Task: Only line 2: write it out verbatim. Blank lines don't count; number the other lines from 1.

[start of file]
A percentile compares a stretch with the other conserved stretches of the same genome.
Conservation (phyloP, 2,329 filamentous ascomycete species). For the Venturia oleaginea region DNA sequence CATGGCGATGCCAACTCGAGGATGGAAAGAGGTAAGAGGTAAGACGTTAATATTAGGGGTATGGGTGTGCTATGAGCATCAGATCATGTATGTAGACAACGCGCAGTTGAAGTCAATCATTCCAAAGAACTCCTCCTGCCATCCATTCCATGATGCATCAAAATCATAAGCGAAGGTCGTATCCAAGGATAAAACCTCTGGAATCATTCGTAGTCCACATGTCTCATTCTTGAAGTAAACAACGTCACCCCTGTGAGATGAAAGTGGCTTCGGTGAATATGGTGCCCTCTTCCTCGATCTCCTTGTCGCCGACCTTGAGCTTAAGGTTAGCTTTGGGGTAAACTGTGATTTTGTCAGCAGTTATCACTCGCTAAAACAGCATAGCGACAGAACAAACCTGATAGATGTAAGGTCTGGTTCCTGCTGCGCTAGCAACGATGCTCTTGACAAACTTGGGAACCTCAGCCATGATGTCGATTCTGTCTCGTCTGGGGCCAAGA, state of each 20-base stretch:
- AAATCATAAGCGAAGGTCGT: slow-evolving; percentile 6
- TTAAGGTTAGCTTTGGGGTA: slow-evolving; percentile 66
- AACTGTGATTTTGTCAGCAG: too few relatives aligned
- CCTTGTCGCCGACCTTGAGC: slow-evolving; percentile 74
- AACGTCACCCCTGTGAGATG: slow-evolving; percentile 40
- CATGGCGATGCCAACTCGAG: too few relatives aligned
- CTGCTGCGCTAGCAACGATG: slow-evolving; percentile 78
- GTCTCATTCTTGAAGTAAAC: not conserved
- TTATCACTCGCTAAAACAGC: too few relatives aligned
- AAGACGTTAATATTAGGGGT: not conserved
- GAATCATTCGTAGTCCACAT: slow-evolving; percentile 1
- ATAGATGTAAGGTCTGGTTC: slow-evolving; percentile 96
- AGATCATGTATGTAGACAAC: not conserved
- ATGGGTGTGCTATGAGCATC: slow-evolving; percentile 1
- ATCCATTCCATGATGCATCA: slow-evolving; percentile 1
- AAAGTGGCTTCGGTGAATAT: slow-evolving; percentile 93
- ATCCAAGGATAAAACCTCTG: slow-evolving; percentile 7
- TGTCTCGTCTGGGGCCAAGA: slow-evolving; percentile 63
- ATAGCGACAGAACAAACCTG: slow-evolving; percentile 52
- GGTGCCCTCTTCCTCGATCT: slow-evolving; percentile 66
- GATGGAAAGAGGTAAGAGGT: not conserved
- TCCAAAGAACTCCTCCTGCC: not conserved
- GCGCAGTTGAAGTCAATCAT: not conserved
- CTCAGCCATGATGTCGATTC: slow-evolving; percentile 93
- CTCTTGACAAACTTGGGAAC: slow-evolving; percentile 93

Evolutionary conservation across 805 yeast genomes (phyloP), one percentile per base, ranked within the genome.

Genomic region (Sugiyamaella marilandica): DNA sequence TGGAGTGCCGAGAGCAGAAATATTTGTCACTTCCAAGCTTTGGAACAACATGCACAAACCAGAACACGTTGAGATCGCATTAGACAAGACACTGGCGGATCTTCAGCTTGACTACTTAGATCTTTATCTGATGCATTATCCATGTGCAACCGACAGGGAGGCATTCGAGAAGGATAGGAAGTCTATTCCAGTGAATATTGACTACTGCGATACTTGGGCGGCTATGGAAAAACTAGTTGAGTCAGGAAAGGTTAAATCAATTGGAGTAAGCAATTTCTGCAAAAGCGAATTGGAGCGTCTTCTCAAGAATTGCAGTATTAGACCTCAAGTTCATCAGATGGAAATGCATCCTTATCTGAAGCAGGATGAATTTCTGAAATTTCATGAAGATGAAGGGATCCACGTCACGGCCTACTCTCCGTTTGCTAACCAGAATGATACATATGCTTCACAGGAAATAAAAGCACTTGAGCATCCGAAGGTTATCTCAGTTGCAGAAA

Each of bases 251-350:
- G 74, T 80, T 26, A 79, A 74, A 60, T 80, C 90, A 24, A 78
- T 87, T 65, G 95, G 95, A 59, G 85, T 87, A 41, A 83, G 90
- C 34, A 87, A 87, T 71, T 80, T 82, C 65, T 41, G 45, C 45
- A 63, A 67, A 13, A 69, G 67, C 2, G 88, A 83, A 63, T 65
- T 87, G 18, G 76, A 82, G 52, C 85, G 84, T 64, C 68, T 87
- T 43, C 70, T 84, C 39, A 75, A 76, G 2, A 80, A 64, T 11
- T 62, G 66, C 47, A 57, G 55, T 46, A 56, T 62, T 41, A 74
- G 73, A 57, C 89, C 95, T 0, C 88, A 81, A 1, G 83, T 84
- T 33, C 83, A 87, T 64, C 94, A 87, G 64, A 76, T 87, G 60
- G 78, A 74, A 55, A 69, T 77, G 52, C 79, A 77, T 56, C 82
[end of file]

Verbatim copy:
Conservation (phyloP, 2,329 filamentous ascomycete species). For the Venturia oleaginea region DNA sequence CATGGCGATGCCAACTCGAGGATGGAAAGAGGTAAGAGGTAAGACGTTAATATTAGGGGTATGGGTGTGCTATGAGCATCAGATCATGTATGTAGACAACGCGCAGTTGAAGTCAATCATTCCAAAGAACTCCTCCTGCCATCCATTCCATGATGCATCAAAATCATAAGCGAAGGTCGTATCCAAGGATAAAACCTCTGGAATCATTCGTAGTCCACATGTCTCATTCTTGAAGTAAACAACGTCACCCCTGTGAGATGAAAGTGGCTTCGGTGAATATGGTGCCCTCTTCCTCGATCTCCTTGTCGCCGACCTTGAGCTTAAGGTTAGCTTTGGGGTAAACTGTGATTTTGTCAGCAGTTATCACTCGCTAAAACAGCATAGCGACAGAACAAACCTGATAGATGTAAGGTCTGGTTCCTGCTGCGCTAGCAACGATGCTCTTGACAAACTTGGGAACCTCAGCCATGATGTCGATTCTGTCTCGTCTGGGGCCAAGA, state of each 20-base stretch: